The Blues (6-1-2) also got a strong game in goal from Jaroslav Halak, who stopped 22 shots and was solid, particularly in the first period, as coach Ken Hitchcock went back with his No. 1 guy on back-to-back nights for the first time this season. Halak improved to 10-3-3 in his career against the Predators.
"We needed Jaro to be good today," Hitchcock said. "There were a lot of scoring chances against us, bang-bang plays at the net. ... We needed our goalie to be good and he was."
St. Louis has now won a franchise-best four straight in Nashville dating back to Feb. 4, 2012. The Blues have won seven of eight against the Predators. The Blues also improved to 10-0-1 in Saturday games dating back to last season, outscoring their opponents 47-18.
"The way last night ended, it was good to get right back on the horse," Bouwmeester said. "We played a pretty solid game. Jaro made some good saves early on and as the game went on, we kind of took over. That's how we want to play."
Added Oshie: "It was hard to fight through their checking. They did a great job those first two periods of just coming at you. Those are tough games. It was a different pace than last night's game. I think we handled it really well."
The Predators (6-5-1) lost for only the second time in regulation in their past eight games. Nick Spaling scored a shorthanded goal and Carter Hutton stopped 21 shots before being pulled in the third period in favor of Magnus Hellberg, who made his NHL debut.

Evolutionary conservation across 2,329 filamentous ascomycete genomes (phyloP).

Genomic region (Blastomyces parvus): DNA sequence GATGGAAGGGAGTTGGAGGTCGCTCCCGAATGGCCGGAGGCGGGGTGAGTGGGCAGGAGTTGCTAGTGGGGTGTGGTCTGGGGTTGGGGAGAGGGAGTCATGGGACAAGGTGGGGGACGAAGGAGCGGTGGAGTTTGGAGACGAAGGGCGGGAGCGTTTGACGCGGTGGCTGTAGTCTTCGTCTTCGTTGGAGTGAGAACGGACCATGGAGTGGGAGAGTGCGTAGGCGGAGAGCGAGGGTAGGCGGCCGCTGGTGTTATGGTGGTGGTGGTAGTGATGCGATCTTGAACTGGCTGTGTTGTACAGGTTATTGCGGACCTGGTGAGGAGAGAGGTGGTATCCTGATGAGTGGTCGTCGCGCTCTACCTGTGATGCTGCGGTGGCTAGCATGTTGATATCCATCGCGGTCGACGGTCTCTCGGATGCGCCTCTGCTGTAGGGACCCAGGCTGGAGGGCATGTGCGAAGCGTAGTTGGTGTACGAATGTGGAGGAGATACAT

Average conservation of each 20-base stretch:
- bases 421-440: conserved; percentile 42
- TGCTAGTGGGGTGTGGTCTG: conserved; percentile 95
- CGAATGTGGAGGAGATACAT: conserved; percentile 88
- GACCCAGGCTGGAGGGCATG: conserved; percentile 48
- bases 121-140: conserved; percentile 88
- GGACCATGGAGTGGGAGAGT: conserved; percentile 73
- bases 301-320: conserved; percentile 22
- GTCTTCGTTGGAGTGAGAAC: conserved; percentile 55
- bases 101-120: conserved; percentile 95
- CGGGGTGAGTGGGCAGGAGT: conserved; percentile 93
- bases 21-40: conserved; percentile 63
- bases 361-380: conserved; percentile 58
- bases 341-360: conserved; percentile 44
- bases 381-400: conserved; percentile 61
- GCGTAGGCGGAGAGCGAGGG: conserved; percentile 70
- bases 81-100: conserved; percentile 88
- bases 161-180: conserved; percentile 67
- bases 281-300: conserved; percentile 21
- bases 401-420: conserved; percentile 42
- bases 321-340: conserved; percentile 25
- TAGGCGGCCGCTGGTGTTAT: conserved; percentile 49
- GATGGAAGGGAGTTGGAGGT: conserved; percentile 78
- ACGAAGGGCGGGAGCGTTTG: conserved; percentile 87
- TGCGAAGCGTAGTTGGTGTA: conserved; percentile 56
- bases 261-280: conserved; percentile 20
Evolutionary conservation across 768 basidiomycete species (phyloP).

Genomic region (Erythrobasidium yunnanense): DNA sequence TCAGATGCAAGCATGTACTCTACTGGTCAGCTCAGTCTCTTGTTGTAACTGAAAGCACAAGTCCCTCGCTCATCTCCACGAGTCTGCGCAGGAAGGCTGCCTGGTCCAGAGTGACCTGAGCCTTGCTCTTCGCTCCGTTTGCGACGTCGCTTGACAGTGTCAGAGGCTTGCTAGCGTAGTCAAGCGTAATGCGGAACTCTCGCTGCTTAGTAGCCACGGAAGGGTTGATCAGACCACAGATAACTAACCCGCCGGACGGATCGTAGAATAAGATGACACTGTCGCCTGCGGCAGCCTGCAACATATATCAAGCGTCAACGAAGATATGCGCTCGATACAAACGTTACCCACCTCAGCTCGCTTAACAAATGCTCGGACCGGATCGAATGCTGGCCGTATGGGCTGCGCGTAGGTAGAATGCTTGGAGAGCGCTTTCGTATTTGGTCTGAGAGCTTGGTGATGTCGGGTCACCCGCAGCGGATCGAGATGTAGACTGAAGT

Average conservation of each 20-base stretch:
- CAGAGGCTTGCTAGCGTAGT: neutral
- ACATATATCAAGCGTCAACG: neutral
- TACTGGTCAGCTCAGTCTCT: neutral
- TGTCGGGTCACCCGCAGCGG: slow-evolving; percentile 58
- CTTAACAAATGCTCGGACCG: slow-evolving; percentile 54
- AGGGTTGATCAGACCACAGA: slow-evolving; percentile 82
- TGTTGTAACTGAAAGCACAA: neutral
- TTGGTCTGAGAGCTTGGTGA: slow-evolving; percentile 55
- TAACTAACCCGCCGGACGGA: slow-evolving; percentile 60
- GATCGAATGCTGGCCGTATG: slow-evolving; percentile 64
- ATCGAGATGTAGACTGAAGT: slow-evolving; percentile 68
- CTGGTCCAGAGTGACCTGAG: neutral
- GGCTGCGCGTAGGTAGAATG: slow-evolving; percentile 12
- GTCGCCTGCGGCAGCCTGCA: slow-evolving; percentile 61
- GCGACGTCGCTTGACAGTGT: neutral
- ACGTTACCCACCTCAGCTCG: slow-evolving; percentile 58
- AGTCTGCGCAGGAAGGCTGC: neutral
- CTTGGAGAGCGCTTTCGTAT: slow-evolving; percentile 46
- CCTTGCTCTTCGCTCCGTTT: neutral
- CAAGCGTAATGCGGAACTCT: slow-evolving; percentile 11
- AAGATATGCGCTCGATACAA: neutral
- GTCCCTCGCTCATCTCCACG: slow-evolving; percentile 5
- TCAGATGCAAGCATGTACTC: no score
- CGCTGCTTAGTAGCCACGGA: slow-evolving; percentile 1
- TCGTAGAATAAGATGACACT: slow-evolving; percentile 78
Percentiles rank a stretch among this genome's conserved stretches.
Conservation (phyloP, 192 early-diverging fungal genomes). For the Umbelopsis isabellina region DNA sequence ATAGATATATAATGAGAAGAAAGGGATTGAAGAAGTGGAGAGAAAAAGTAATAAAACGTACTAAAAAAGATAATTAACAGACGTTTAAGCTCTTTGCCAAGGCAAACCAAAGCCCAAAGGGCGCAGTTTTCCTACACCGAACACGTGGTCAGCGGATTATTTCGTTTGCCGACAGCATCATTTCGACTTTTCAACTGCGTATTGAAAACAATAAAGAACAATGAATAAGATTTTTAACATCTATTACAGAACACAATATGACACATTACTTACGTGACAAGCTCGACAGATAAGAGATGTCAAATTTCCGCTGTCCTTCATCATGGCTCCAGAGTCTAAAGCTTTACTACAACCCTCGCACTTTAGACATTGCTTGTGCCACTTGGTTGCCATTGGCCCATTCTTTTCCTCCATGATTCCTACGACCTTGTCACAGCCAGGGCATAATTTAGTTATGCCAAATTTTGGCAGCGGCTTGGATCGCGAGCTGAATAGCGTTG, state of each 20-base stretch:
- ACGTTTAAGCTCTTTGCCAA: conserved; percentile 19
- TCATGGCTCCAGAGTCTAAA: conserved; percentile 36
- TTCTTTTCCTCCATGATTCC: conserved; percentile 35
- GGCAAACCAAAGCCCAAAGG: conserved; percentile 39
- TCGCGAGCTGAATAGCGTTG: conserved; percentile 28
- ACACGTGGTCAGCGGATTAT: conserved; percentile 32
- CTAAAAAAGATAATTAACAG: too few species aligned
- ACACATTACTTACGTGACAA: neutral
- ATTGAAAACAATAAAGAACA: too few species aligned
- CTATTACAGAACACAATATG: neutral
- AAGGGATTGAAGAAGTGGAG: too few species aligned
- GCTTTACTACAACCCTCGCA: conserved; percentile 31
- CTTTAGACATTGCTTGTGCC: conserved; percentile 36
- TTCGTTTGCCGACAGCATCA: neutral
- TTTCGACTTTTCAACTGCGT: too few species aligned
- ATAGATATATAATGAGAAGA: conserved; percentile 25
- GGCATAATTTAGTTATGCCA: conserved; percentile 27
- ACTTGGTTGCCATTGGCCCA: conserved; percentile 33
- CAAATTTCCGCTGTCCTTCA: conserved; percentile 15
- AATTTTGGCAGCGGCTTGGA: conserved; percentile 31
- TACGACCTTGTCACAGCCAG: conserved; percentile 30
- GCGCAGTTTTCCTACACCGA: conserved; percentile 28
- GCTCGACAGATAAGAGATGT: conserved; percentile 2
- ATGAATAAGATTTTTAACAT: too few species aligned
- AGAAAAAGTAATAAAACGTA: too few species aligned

Steen's goal surpassed his total of eight he scored in 40 games a season ago seven seconds into the Blues' first power play of the night. Steen, who has five goals in four games and has scored in eight of the Blues' nine games, snapped a wrister from the left circle past Hutton, who was screened by Chris Stewart, 5:27 into the opening period.
The Blues, who were looking for a better start as opposed to a lackluster beginning Friday at home against the Canucks, outshot the Predators 17-8 in the opening period.
"We got out of the gates a lot quicker than we did [Friday] night against Vancouver," Steen said. "Pretty solid and straight-through from the start of the game to the finish. ... It was a mixture of things. We talked about it and we wanted to come out with a lot more jump [Friday], but we'd been away from the game for a week and Vancouver's played 13 games. We came out a lot harder today, which I think is expected. I don't think guys felt tired. I think it was the opposite. We're back in the rhythm of things."